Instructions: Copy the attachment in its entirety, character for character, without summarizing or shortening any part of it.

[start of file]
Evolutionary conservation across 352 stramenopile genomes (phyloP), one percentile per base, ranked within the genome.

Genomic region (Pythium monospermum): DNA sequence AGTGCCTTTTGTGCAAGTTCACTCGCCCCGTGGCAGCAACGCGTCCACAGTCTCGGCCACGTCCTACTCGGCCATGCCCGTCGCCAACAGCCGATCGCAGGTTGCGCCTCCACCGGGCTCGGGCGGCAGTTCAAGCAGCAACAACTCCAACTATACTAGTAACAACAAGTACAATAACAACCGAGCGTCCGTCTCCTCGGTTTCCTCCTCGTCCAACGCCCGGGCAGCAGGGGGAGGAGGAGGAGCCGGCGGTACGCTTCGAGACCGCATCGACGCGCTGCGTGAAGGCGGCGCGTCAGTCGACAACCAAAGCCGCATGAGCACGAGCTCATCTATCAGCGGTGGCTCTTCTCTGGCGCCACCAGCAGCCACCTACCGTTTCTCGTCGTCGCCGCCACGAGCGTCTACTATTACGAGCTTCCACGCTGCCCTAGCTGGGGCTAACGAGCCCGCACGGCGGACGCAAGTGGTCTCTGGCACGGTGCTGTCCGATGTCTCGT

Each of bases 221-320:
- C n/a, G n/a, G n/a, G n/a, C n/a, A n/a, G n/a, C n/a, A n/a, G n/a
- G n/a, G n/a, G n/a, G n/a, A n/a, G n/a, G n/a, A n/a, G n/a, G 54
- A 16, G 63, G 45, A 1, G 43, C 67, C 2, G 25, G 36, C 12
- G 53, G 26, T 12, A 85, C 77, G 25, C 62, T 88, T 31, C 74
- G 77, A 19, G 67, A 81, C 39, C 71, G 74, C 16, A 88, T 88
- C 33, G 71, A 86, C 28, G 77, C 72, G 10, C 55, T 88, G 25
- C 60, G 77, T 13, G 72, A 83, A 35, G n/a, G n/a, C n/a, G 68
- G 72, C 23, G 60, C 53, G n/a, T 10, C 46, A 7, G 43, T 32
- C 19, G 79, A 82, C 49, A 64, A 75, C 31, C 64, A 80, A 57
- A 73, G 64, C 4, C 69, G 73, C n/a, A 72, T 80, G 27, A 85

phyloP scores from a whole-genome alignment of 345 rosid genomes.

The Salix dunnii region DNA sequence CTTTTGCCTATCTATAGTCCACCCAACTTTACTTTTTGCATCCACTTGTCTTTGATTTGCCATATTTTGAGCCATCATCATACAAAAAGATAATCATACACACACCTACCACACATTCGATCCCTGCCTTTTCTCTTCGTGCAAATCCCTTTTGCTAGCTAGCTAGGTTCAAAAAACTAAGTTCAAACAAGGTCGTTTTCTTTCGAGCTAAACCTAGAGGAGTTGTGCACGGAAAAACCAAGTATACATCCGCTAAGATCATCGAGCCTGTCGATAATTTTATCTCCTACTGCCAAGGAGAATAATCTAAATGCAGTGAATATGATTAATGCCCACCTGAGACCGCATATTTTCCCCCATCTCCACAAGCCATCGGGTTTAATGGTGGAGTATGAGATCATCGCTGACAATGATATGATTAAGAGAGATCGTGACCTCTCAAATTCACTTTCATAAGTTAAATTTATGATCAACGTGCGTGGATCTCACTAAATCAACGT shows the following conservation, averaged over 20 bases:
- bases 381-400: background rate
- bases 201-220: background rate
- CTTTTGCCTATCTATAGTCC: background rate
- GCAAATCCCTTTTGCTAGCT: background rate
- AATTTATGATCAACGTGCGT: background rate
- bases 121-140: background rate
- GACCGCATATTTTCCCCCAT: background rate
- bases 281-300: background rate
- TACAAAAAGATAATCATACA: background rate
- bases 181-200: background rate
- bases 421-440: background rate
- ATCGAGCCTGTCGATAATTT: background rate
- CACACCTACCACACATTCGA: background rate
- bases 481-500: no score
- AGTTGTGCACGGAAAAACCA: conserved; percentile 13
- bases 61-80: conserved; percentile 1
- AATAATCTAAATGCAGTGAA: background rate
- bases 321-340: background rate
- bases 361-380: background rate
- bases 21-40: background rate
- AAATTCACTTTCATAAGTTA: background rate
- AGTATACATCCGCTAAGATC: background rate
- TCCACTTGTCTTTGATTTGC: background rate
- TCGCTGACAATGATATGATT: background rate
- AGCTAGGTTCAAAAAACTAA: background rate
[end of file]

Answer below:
Evolutionary conservation across 352 stramenopile genomes (phyloP), one percentile per base, ranked within the genome.

Genomic region (Pythium monospermum): DNA sequence AGTGCCTTTTGTGCAAGTTCACTCGCCCCGTGGCAGCAACGCGTCCACAGTCTCGGCCACGTCCTACTCGGCCATGCCCGTCGCCAACAGCCGATCGCAGGTTGCGCCTCCACCGGGCTCGGGCGGCAGTTCAAGCAGCAACAACTCCAACTATACTAGTAACAACAAGTACAATAACAACCGAGCGTCCGTCTCCTCGGTTTCCTCCTCGTCCAACGCCCGGGCAGCAGGGGGAGGAGGAGGAGCCGGCGGTACGCTTCGAGACCGCATCGACGCGCTGCGTGAAGGCGGCGCGTCAGTCGACAACCAAAGCCGCATGAGCACGAGCTCATCTATCAGCGGTGGCTCTTCTCTGGCGCCACCAGCAGCCACCTACCGTTTCTCGTCGTCGCCGCCACGAGCGTCTACTATTACGAGCTTCCACGCTGCCCTAGCTGGGGCTAACGAGCCCGCACGGCGGACGCAAGTGGTCTCTGGCACGGTGCTGTCCGATGTCTCGT

Each of bases 221-320:
- C n/a, G n/a, G n/a, G n/a, C n/a, A n/a, G n/a, C n/a, A n/a, G n/a
- G n/a, G n/a, G n/a, G n/a, A n/a, G n/a, G n/a, A n/a, G n/a, G 54
- A 16, G 63, G 45, A 1, G 43, C 67, C 2, G 25, G 36, C 12
- G 53, G 26, T 12, A 85, C 77, G 25, C 62, T 88, T 31, C 74
- G 77, A 19, G 67, A 81, C 39, C 71, G 74, C 16, A 88, T 88
- C 33, G 71, A 86, C 28, G 77, C 72, G 10, C 55, T 88, G 25
- C 60, G 77, T 13, G 72, A 83, A 35, G n/a, G n/a, C n/a, G 68
- G 72, C 23, G 60, C 53, G n/a, T 10, C 46, A 7, G 43, T 32
- C 19, G 79, A 82, C 49, A 64, A 75, C 31, C 64, A 80, A 57
- A 73, G 64, C 4, C 69, G 73, C n/a, A 72, T 80, G 27, A 85

phyloP scores from a whole-genome alignment of 345 rosid genomes.

The Salix dunnii region DNA sequence CTTTTGCCTATCTATAGTCCACCCAACTTTACTTTTTGCATCCACTTGTCTTTGATTTGCCATATTTTGAGCCATCATCATACAAAAAGATAATCATACACACACCTACCACACATTCGATCCCTGCCTTTTCTCTTCGTGCAAATCCCTTTTGCTAGCTAGCTAGGTTCAAAAAACTAAGTTCAAACAAGGTCGTTTTCTTTCGAGCTAAACCTAGAGGAGTTGTGCACGGAAAAACCAAGTATACATCCGCTAAGATCATCGAGCCTGTCGATAATTTTATCTCCTACTGCCAAGGAGAATAATCTAAATGCAGTGAATATGATTAATGCCCACCTGAGACCGCATATTTTCCCCCATCTCCACAAGCCATCGGGTTTAATGGTGGAGTATGAGATCATCGCTGACAATGATATGATTAAGAGAGATCGTGACCTCTCAAATTCACTTTCATAAGTTAAATTTATGATCAACGTGCGTGGATCTCACTAAATCAACGT shows the following conservation, averaged over 20 bases:
- bases 381-400: background rate
- bases 201-220: background rate
- CTTTTGCCTATCTATAGTCC: background rate
- GCAAATCCCTTTTGCTAGCT: background rate
- AATTTATGATCAACGTGCGT: background rate
- bases 121-140: background rate
- GACCGCATATTTTCCCCCAT: background rate
- bases 281-300: background rate
- TACAAAAAGATAATCATACA: background rate
- bases 181-200: background rate
- bases 421-440: background rate
- ATCGAGCCTGTCGATAATTT: background rate
- CACACCTACCACACATTCGA: background rate
- bases 481-500: no score
- AGTTGTGCACGGAAAAACCA: conserved; percentile 13
- bases 61-80: conserved; percentile 1
- AATAATCTAAATGCAGTGAA: background rate
- bases 321-340: background rate
- bases 361-380: background rate
- bases 21-40: background rate
- AAATTCACTTTCATAAGTTA: background rate
- AGTATACATCCGCTAAGATC: background rate
- TCCACTTGTCTTTGATTTGC: background rate
- TCGCTGACAATGATATGATT: background rate
- AGCTAGGTTCAAAAAACTAA: background rate